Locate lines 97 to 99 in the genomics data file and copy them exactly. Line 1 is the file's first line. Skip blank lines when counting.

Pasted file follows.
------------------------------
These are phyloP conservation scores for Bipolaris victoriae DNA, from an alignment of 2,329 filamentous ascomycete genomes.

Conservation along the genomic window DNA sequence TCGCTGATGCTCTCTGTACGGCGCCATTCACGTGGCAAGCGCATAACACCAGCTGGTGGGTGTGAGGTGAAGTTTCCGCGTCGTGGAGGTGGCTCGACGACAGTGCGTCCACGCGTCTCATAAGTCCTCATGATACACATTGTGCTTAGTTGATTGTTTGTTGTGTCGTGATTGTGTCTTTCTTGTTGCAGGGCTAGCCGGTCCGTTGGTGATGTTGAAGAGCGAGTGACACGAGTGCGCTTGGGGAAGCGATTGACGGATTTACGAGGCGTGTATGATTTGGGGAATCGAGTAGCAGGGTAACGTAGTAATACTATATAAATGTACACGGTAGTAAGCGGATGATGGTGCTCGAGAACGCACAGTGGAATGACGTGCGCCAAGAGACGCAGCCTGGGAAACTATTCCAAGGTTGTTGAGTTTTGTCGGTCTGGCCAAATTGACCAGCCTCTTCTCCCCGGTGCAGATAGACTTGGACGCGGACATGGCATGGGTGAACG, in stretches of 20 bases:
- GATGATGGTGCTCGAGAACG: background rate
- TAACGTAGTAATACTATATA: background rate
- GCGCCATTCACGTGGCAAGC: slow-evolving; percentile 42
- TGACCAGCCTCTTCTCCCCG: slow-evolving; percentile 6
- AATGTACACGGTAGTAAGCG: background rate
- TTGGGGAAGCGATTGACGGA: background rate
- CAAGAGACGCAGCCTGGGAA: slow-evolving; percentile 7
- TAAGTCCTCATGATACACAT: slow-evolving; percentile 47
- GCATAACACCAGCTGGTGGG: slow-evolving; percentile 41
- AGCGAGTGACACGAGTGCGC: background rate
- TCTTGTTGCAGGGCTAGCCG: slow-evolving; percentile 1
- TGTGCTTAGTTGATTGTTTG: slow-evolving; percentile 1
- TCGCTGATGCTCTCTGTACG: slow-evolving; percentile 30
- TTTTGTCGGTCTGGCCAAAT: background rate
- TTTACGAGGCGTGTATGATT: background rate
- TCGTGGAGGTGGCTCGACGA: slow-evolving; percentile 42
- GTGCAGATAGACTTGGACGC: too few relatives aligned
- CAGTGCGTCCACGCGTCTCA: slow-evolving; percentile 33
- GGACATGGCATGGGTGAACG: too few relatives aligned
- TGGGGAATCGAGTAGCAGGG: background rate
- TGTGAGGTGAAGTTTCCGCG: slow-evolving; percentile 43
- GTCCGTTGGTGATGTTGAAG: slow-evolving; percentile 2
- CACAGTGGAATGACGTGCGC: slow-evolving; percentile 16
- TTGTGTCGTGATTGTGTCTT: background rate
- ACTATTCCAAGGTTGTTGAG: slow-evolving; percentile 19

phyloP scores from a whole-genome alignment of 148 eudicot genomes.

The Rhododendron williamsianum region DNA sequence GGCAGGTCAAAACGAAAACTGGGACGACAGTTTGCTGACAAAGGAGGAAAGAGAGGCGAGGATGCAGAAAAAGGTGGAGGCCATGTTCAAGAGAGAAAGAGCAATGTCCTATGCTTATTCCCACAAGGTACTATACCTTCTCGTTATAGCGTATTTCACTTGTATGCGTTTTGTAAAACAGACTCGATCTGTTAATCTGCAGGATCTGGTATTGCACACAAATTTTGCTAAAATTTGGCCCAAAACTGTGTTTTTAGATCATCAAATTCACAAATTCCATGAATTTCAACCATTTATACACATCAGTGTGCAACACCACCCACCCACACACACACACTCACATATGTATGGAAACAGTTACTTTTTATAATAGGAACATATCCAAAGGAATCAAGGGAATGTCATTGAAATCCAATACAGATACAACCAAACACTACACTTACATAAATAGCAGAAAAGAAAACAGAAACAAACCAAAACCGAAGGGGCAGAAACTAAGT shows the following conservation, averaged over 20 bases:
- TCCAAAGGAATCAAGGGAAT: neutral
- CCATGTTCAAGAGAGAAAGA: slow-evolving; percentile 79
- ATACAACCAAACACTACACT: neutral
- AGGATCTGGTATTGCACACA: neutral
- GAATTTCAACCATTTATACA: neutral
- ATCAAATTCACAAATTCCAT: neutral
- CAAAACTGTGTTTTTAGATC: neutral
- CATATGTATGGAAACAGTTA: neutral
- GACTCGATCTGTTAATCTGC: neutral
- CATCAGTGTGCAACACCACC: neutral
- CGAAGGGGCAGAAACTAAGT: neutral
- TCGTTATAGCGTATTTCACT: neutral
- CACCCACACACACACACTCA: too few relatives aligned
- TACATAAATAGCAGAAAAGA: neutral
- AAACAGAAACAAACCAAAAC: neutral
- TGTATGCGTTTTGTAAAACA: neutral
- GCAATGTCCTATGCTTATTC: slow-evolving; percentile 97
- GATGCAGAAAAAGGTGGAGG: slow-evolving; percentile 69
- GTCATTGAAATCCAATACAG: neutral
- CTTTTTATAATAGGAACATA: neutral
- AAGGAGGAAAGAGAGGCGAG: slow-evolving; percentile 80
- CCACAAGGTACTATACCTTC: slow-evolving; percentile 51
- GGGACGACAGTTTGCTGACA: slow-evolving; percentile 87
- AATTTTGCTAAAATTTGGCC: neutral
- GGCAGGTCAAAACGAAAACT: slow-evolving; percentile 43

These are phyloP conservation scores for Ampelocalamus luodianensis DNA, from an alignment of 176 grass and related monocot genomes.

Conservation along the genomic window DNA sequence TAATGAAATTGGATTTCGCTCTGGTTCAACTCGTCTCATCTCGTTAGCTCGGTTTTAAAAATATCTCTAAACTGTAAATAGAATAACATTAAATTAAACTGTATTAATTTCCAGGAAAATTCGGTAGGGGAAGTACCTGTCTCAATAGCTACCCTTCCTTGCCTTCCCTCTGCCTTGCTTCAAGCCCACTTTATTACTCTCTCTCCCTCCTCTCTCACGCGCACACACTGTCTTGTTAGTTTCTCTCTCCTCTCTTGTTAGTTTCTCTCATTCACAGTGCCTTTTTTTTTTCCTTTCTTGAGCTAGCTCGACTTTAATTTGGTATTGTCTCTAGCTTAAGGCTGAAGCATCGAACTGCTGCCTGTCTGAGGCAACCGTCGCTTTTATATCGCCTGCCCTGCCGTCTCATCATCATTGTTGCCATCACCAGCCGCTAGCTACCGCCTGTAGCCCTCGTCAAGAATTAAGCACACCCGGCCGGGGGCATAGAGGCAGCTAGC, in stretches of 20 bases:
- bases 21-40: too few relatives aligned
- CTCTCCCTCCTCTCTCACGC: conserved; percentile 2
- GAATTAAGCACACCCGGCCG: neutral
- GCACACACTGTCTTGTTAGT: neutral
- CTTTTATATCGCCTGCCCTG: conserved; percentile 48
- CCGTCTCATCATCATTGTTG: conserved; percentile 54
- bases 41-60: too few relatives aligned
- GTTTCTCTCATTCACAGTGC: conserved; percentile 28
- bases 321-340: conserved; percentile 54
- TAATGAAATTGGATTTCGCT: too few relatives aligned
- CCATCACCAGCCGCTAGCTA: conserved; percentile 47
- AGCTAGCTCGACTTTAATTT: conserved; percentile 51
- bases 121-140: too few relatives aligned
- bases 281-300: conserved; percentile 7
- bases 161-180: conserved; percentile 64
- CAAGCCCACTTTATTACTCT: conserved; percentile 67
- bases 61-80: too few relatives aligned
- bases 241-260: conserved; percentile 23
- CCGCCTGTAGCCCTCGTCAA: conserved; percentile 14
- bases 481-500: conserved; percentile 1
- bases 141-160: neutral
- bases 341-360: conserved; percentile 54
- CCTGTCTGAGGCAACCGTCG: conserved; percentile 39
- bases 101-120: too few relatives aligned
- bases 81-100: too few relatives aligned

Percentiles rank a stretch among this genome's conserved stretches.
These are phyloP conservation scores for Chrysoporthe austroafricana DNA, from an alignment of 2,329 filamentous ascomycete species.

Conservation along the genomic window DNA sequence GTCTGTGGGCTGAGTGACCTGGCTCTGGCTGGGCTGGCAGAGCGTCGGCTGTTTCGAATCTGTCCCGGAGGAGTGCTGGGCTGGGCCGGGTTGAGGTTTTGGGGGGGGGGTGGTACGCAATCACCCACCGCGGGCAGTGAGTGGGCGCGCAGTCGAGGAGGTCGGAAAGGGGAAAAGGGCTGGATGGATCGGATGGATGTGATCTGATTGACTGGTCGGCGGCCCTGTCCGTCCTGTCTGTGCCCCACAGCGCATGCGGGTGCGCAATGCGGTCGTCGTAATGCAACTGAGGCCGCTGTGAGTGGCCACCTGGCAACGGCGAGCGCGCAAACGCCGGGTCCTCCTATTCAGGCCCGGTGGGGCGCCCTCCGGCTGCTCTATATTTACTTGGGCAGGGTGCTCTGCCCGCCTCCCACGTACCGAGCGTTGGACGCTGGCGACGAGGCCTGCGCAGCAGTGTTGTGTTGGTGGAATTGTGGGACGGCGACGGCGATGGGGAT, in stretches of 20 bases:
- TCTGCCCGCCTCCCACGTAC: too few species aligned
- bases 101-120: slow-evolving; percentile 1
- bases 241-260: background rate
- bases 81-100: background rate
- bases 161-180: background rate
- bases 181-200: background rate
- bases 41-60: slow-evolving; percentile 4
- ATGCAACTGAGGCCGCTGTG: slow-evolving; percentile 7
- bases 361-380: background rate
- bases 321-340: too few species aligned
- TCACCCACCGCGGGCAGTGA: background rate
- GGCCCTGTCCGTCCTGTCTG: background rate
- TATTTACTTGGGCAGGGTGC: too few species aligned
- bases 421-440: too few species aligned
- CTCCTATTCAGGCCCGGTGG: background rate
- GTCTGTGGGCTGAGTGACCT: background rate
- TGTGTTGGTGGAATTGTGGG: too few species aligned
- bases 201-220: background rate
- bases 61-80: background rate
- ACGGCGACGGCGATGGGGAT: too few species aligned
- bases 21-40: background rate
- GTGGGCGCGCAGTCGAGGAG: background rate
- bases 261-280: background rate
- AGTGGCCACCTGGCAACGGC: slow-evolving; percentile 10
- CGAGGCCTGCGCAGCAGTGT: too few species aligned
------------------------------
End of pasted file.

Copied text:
- TATTTACTTGGGCAGGGTGC: too few species aligned
- bases 421-440: too few species aligned
- CTCCTATTCAGGCCCGGTGG: background rate